The way that unpaid present entitlements (‘UPEs’) to ‘bucket’ companies were dealt with by trusts was completely overhauled by the ATO from 16 December 2009 when it released Taxation Ruling TR 2010/3 and the accompanying PS LA 2010/4.
In accordance with the ATO’s views, UPEs owing to ‘bucket’ companies will be treated as a loan to the trust for Division 7A purposes, where the UPE remains outstanding by the time the trust lodges its tax return for the year in which the distribution was made.
Specifically, the ‘bucket’ company will be taken to have ‘loaned’ the funds representing the UPE to the trust, which will constitute the provision of ‘financial accommodation’ under the extended definition of a ‘loan’ for Division 7A purposes.
One of the options available to the trust in order to avoid a deemed dividend in these circumstances is to enter into a sub-trust arrangement, as provided for in PS LA 2010/4.
Of the three ‘safe harbour’ options of sub-trust arrangements provided by the ATO, Option 1 provides that the sub-trust ‘invests’ the UPE funds by way of a seven-year interest only loan to the main trust.
Payments of interest calculated with reference to the Division 7A benchmark interest rate are physically required each year by the main trust’s lodgment day.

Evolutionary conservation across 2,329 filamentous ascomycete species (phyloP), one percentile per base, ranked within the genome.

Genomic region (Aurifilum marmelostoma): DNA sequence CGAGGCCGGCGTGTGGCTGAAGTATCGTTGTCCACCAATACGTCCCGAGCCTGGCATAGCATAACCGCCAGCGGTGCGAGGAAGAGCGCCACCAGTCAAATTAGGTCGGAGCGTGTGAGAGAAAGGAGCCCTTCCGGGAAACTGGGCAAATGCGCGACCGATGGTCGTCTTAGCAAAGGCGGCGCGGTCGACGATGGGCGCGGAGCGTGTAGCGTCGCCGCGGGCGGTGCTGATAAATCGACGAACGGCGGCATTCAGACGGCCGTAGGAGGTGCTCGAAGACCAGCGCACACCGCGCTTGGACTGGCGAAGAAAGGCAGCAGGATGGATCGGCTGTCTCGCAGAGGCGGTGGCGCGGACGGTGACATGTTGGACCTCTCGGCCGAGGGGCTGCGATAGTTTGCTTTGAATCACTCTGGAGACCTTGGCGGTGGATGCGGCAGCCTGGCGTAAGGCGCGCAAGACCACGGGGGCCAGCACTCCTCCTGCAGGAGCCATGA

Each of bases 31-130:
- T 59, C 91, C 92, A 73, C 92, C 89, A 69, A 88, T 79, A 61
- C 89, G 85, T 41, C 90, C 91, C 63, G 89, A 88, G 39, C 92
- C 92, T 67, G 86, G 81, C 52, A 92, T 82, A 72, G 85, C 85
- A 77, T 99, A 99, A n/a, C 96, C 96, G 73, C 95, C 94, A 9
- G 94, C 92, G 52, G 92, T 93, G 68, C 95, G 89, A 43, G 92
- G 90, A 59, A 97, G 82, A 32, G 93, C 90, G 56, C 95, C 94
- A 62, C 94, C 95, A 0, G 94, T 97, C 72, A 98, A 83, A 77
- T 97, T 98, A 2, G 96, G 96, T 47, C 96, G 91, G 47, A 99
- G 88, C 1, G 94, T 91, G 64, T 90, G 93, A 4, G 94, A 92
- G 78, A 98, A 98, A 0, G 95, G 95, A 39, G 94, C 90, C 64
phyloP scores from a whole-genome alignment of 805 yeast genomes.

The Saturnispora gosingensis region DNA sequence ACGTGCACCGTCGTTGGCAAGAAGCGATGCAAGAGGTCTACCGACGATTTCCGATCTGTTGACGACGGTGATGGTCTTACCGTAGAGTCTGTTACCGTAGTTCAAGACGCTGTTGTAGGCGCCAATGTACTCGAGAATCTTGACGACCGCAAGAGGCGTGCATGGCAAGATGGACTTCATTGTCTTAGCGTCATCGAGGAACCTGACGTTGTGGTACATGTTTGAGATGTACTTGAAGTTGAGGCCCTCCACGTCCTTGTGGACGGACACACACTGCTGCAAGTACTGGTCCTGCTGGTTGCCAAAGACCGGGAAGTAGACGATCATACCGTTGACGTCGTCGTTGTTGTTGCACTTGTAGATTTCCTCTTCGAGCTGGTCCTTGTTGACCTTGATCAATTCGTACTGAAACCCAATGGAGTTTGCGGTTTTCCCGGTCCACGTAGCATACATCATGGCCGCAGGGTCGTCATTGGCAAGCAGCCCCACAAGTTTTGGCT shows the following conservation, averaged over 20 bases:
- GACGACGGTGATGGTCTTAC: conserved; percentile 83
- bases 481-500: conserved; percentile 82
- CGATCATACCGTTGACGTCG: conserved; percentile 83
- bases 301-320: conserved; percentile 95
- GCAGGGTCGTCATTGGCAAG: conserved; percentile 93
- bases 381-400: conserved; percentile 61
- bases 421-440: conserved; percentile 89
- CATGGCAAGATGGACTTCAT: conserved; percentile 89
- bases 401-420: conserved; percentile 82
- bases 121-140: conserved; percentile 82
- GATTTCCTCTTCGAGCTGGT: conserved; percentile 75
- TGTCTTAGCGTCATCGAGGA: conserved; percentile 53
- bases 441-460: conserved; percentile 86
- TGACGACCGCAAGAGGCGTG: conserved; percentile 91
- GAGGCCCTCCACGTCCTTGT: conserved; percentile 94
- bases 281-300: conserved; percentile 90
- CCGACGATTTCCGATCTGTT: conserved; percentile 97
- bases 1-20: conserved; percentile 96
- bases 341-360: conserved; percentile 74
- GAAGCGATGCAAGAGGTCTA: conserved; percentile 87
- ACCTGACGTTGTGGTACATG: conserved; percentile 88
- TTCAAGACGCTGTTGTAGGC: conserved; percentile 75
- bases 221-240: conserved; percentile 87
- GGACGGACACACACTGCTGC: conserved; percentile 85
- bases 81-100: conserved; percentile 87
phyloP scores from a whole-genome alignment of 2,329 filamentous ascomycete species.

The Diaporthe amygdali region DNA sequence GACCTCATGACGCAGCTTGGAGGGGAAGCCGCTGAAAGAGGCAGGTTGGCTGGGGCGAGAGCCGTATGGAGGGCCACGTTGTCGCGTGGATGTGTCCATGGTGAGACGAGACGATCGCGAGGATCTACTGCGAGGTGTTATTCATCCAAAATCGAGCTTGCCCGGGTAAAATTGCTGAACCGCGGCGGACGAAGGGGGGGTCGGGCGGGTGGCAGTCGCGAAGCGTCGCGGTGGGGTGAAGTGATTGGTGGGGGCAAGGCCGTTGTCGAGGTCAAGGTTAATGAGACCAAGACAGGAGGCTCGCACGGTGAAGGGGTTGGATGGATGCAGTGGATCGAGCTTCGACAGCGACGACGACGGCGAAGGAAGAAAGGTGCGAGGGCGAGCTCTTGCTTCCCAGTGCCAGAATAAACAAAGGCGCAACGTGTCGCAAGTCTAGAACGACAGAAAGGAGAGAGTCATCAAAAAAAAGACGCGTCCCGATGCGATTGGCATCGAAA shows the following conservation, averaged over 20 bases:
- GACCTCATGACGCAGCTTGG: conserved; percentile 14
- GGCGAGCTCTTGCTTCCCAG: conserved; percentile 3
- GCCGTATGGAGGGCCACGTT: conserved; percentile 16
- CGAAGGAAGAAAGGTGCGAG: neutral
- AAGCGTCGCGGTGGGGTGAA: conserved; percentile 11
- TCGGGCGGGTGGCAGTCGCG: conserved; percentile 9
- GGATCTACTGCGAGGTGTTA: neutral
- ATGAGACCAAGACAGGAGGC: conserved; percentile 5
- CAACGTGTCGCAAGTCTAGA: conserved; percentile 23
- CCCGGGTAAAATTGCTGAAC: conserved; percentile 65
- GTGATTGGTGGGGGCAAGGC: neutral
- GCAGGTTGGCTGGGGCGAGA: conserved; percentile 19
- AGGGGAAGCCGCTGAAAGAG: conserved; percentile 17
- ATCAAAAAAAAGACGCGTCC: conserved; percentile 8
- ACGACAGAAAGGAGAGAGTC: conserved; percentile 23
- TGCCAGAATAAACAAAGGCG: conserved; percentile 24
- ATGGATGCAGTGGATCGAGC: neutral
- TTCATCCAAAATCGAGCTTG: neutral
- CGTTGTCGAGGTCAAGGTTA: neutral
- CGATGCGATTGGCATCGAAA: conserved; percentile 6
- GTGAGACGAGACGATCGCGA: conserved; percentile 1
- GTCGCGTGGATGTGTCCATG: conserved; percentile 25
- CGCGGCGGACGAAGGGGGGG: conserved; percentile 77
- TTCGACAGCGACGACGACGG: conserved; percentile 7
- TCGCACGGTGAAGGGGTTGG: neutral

The final interest payment must be made together with the repayment of the principal when it is due.
Significantly, once the current sub-trust arrangement matures, it ceases to exist and, therefore, cannot be rolled into a new sub-trust arrangement.
As the sub-trust arrangements are progressively maturing, the ATO has provided concessional treatment to avoid a deemed dividend from being triggered if a trust fails to comply with the principal repayment requirement.
The concessional treatment applies to sub-trust arrangements entered into on, or before, 30 June 2012, which may mature in either the 2017, 2018 or 2019 income year.
Furthermore, the ATO has warned that the concessional treatment is only afforded to genuine sub-trust arrangements entered into, and maintained, in good faith.
If the surrounding facts and circumstances indicate that there has never been an intention to repay the sub-trust principal at the end of the sub-trust arrangement, then the arrangement will not be considered to be genuine.
In fact, where this is the case, the ATO may conclude that the arrangement is a sham, or that there was fraud or evasion.